7

ITA Matrix lets you search like this, but it won't actually book your flights. Use the "advanced routing codes" option and the specific flight syntax F:AA1234" (for AA 1234). You'd then need to find a travel agent who can actually book your ticket, or try to find the same itinerary on Google Flights or Hipmunk (using the secret Hipmunk search codes). Be ...


7

I definitely want to avoid the codeshare. Is it feasible to avoid it No. or if not, is there still a way to discern or predict if a flight will be codeshared, from a set of variables such as airline As far as I am aware, practically any flight in an alliance can be booked with any airline in the alliance. You need to look outside of alliance and at ...


7

One of the complexities of codeshare flights in the *alliance network is that the mileage earnings are based on the rates of the operating carrier, not the marketing carrier. (in your case the rate of Singapore airlines). This means you would need to check the fare class of the singapore airlines flight against the earnings table of lufthansa's M&M ...


7

And then on another flight search engine search (mine) for the same flight, the cheapest flight is a different airline altogether, no Delta flights exist (matches yours) and Virgin Atlantic is actually more expensive. Go figure ;) The number of providers between the airline and the website can be several layers deep. As a result, with commissions, different ...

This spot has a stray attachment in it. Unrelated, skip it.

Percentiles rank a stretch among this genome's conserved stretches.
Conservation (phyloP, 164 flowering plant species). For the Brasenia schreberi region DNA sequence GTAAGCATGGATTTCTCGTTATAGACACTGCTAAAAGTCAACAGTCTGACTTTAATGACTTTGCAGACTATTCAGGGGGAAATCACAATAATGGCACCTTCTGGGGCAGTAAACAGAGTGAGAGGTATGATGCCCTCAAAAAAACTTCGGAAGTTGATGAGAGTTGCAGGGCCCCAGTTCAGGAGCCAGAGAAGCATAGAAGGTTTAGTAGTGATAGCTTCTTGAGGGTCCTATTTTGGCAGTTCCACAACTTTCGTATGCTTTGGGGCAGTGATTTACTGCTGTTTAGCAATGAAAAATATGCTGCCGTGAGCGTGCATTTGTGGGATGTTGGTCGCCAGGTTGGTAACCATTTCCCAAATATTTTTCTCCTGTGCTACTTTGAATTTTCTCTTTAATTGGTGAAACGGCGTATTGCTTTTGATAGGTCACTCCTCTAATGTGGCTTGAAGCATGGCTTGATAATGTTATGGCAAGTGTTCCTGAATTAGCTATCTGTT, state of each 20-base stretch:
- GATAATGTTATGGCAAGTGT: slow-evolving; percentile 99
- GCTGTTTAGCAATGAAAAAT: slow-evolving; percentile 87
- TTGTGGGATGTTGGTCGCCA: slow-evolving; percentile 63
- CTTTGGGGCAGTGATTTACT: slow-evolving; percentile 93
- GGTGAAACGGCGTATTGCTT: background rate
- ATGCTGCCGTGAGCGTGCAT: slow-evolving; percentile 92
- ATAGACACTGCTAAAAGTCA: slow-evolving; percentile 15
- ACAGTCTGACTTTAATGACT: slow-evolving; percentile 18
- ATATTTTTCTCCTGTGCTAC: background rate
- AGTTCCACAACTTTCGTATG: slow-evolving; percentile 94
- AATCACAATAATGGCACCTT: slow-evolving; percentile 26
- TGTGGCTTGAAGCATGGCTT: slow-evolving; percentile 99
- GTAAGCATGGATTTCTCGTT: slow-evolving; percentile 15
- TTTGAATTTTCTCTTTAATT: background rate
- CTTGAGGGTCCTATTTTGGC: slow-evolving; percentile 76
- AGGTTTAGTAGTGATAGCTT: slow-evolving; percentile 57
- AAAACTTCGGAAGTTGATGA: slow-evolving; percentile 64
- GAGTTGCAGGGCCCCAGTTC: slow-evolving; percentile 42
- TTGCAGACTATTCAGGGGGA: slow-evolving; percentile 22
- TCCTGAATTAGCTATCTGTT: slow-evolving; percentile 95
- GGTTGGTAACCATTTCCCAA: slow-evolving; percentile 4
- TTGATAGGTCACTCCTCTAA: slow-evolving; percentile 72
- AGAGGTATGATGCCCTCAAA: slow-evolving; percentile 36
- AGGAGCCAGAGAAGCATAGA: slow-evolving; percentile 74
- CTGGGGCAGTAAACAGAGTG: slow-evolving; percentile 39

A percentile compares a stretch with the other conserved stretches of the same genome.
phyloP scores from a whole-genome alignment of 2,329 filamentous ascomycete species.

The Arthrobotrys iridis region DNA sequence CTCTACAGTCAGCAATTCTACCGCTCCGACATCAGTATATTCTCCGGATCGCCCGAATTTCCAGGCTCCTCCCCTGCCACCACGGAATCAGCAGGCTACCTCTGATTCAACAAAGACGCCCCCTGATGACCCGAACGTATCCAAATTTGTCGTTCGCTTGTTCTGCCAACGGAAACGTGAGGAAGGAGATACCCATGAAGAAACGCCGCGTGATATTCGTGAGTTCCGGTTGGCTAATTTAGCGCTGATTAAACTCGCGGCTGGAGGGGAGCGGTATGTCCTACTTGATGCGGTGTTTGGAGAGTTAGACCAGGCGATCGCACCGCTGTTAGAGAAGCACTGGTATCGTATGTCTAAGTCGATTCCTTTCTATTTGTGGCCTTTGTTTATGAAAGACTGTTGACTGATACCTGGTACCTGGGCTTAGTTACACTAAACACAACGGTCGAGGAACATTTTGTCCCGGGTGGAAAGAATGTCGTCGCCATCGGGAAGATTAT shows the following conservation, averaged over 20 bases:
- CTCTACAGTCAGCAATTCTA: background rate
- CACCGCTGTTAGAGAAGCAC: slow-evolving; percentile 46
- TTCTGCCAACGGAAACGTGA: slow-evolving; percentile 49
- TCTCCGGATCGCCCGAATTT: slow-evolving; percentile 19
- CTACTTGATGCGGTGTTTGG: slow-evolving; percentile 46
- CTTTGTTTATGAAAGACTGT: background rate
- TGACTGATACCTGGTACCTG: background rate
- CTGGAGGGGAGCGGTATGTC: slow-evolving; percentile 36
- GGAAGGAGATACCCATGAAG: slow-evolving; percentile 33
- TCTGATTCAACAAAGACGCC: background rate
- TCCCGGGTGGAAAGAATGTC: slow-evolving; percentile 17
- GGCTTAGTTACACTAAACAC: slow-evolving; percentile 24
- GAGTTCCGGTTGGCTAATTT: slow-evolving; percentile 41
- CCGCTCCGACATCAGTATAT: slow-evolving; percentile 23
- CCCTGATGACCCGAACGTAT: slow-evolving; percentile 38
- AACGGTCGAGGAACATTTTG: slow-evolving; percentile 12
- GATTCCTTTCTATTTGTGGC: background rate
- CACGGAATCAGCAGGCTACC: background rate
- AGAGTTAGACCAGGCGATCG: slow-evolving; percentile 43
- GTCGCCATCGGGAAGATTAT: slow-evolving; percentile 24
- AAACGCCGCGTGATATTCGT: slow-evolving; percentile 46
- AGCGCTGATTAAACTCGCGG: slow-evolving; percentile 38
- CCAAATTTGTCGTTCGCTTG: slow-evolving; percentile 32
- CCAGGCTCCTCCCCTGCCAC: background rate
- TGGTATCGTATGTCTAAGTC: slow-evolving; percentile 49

7

You can't double dip. Your booking is always associated with a single frequent flyer account, regardless which carrier flies, markets, books or operates it. You can easily change it anytime before the flight typically until check in, but there can be only one at a time Benefits get credited after completion of the flight depending on what frequent flyer is ...


5

One possible way to see all the flight numbers that a flight is sold under is to consult the departure flights information page of the departing airport's website (of course, some airports may not maintain such a page, but all those of a reasonable size very probably do). For example, here is a screenshot of that page for LGW (London Gatwick) airport: It ...


5

As far as I can tell, there seems to be no IATA or ICAO rule regarding the maximum number of codeshares a flight may be marketed under. I imagine there must be a technological limitation at some point, but having seven or eight codeshares is not terribly uncommon, and flights with a dozen or more have been reported in discussions at FlyerTalk and at ...


5

I assume this is a single ticket (you bought a journey from CLE to CPH in one transaction). Your bags will be checked through to Copenhagen. You will not need to collect your bags in London. The baggage allowance applied on all sectors will be that of the transatlantic carrier (AA). On the return the same is true.


5

For a schedule change in advance it is always the ticketing carrier (in this case, Emirates) that is responsible for rebooking you after the change. In a perfect world this would be handled automatically, but when multiple airlines are involved it generally doesn't - especially when those airlines are not part of the same alliance (Emirates is NOT OneWorld, ...